S: Cara, What's the Word?
C: The word this week was recommended by Louis Goldberg, who is a listener, and sent an email saying that he works in TV, and was working on a show that involved multiples during pregnancy. And they started to research some of the crazier examples of that, and came up with the term “superfecundation.”
So, superfecundation is a very interesting concept. This is the successive fertilization of two or more ova from the same ovulation, especially by different sires and / or fathers. Obviously, this is something that can happen more often in animals that have litters. We see examples of dogs or cats having multiples, and / or a litter, and having individuals within that litter being genetically distinct, meaning that some of them had one father, and some of them had a different father.
It can happen in human beings. It's incredibly, incredibly rare, but it can happen. And that is when there are twins that are fertilized by different sperm donors. It think it's happened once with a mix up in an IVF clinic.
S: Whoops!! A mix up – you ever hear that? A mix up in an IVF clinic.
(Laughter, mostly Cara)
C: Um, yeah. So that was probably not too fun for them. Actually, might have been pretty cool, 'cause I'm sure that they get a lot of media attention.
S: Yeah, “Well, there's been a little mix up
S: with the sperm.”
J: We've accidentally impregnated you with tardigrades!
C: And so a related term to superfecundation is superfetation. And superfetation is specifically when there's a second conception during pregnancy (which is incredibly, incredibly rare), so that you actually end up with two embryos within the uterus that are two different ages.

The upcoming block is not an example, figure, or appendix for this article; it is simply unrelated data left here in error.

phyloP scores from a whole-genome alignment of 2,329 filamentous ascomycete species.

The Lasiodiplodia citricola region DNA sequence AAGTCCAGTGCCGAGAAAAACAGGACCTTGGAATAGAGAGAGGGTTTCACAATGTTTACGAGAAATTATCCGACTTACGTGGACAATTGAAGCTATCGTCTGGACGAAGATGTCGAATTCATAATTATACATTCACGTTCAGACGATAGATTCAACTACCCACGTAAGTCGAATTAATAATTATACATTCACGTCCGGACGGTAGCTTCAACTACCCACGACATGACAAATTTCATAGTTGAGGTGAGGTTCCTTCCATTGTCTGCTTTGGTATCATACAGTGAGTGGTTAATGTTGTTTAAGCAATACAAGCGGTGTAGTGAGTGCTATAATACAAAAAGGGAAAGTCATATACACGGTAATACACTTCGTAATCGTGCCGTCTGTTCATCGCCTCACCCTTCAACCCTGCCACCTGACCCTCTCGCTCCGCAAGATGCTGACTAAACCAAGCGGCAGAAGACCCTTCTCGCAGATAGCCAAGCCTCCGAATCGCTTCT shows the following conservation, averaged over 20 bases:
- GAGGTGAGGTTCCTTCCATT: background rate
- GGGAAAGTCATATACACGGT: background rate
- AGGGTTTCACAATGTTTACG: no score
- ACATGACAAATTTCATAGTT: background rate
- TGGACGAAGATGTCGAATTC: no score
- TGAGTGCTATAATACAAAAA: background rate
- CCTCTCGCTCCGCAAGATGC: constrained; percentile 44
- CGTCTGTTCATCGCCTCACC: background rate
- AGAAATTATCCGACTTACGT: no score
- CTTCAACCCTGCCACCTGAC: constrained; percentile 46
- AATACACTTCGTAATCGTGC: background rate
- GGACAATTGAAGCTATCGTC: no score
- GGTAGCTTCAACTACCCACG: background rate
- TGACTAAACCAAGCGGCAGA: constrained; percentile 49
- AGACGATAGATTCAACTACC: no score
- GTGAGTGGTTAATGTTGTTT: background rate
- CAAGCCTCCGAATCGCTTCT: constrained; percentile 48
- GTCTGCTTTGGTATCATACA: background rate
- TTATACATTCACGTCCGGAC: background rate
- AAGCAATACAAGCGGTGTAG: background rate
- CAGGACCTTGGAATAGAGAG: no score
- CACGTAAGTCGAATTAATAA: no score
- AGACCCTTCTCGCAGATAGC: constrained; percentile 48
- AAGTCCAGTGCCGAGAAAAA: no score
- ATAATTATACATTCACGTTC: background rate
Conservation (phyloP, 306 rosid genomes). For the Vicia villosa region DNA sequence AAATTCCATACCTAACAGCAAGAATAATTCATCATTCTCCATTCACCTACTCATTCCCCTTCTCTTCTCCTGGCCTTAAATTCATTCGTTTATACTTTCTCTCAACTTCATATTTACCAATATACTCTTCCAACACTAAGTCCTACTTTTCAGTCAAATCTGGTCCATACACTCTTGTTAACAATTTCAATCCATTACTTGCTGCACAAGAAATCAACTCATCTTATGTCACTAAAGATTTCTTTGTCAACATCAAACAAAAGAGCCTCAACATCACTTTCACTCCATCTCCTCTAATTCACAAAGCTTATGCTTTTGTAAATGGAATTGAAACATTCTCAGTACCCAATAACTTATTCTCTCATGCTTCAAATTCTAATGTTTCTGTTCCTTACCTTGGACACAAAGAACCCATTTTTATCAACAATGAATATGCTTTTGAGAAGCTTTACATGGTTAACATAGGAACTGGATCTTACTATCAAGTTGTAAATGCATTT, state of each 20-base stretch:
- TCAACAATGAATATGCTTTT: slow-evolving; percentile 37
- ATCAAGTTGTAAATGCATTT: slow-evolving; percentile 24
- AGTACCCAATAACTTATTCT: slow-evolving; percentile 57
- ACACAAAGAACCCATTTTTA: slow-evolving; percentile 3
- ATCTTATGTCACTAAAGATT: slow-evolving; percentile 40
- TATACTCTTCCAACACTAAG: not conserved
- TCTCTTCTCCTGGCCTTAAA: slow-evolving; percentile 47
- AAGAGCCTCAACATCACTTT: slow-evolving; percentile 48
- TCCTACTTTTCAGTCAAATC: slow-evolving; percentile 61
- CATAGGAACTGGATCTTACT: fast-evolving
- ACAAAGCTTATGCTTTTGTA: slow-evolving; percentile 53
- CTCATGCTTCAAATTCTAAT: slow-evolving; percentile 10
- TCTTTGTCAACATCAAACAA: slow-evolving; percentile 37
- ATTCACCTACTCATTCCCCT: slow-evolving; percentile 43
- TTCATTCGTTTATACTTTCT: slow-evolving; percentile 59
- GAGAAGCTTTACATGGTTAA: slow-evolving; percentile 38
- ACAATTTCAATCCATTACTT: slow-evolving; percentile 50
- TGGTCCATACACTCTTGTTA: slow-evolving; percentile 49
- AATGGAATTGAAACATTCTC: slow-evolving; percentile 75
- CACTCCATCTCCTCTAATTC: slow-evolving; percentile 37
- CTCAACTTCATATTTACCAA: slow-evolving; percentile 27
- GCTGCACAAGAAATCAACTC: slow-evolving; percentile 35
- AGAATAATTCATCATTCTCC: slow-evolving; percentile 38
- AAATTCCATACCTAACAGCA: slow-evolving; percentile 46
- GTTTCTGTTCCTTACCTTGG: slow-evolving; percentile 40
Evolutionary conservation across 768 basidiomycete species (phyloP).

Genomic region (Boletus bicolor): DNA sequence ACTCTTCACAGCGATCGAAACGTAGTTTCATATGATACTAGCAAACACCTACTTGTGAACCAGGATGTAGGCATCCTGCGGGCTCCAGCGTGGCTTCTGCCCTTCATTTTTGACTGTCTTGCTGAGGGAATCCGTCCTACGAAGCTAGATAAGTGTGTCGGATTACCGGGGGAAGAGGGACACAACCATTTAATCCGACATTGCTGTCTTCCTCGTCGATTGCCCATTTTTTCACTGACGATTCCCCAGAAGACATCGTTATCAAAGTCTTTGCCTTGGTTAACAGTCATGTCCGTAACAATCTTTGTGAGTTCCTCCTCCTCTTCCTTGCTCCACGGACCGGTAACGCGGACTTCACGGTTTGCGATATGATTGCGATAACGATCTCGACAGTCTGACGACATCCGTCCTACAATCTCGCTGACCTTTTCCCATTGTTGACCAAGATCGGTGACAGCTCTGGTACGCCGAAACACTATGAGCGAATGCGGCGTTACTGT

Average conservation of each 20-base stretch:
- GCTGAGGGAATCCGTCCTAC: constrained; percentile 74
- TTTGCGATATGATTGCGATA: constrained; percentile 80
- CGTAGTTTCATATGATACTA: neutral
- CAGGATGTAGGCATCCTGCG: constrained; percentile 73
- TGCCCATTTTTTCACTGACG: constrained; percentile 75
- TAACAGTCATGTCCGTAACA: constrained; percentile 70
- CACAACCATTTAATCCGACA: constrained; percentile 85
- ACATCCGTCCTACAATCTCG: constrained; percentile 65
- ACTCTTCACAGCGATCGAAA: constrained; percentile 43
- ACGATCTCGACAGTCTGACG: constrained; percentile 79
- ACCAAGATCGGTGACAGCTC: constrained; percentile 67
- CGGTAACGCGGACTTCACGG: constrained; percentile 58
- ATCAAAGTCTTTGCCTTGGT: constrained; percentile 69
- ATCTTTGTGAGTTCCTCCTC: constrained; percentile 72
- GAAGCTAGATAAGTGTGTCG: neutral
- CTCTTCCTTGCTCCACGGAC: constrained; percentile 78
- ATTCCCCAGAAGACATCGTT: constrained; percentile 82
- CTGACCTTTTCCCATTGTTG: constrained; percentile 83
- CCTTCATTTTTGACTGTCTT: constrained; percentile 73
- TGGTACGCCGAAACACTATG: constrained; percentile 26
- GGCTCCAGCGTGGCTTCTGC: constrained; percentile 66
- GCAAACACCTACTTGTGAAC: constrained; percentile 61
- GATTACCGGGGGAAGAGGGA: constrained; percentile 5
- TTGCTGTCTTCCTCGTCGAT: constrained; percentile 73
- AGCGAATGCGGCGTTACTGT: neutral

C: And there are
C: Yeah, there are a lot of checks and balances in place to prevent this, but of course, some of those systems do fail. And rarely, you will see superfetation. So, superfecundation was a very tough one for me to find etymology on. Obviously, I can talk about the word fecund, which is the root word – or feck-ind. Dammit! I did it! I knew I was gonna do that. Okay. And so, in my mind, I always wanted to say fe-cund, because that's what it looks like to me.
C: C-U-N-D, yeah. Fecund is a word that refers to fertility. And it comes from an early Latin term from the middle ages, which means fruitful, fertile, productive, rich, and abundant. And it does look like its root word, which is kind of interesting, goes back to suck, or suckle. And that gives rise to a lot of words that are similar, like falare is to suck, femine is woman, felix is happy or fruitful, fetus of course is offspring, fenum is hay, and maybe even filia or filias in early Latin, which are daughter and son. They all seem to come back to similar root words having to do with reproduction, which is kind of interesting.
I was trying to find the first usage of the actual kind of clinical or zoological term, superfecundation. And the earliest thing that I could find was in the reference section of a British medical journal article. There is a reference. H. E. Raddish wrote an article in 1921 in the Surgical Gynological Obstetrics Journal called Superfetation or Superfecundation? And that's the earliest reference I could find in print. That's not to say that this person coined the term. But that was, in my digging, where the trail got cold. If anybody has anything from before 1921, I'd definitely be interested in hearing about it.
S: Cool, very interesting.
C: Yeah, fun word. Super-weird.
S: Yeah. All right, thanks Cara.
Questions and Emails
Question #1: Lightning Strikes (1:01:26)
Do rubber soles protect you from lightning?
(Commercial at 1:08:43)
Science or Fiction (1:09:21)
Item #1: There is evidence that Otzi was infected with Borrelia burgdorferi and is therefore the oldest known case of Lyme disease. Item #2: Otzi had surprisingly healthy teeth, which researchers ascribe to his diet which was high in fiber and low in sugars. Item #3: The Iceman has at least 19 living relatives in the Tyrol region of Austria.
Skeptical Quote of the Week (1:27:11)
'To know that we know what we know, and to know that we do not know what we do not know, that is true knowledge.' Nicolaus Copernicus